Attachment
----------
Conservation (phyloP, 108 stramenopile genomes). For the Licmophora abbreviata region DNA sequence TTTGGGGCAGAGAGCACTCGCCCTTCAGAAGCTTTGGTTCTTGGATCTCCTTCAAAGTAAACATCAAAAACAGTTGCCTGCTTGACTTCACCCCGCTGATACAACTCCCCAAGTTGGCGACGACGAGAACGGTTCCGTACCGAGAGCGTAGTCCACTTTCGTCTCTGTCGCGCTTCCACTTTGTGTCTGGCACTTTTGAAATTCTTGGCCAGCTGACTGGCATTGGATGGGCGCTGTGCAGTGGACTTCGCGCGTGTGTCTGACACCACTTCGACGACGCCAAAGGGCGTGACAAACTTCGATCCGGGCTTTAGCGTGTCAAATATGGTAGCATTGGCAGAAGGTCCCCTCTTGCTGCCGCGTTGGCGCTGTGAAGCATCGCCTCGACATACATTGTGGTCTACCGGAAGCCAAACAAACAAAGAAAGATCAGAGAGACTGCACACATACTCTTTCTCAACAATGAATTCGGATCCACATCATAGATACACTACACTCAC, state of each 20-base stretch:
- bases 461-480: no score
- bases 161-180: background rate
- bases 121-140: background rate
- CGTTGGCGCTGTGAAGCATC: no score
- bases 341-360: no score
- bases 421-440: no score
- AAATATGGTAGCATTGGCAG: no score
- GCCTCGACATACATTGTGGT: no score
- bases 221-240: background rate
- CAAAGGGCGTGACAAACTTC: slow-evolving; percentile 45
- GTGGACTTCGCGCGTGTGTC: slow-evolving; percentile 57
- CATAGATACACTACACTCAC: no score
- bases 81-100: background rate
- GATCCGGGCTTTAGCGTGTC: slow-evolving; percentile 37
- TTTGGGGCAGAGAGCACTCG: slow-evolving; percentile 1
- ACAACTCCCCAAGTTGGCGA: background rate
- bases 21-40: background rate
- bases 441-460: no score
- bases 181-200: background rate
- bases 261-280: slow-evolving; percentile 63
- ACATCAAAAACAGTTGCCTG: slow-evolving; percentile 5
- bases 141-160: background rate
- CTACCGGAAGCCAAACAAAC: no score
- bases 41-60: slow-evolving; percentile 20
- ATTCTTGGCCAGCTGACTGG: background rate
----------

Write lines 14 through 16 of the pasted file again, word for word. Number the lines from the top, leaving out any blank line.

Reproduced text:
- bases 81-100: background rate
- GATCCGGGCTTTAGCGTGTC: slow-evolving; percentile 37
- TTTGGGGCAGAGAGCACTCG: slow-evolving; percentile 1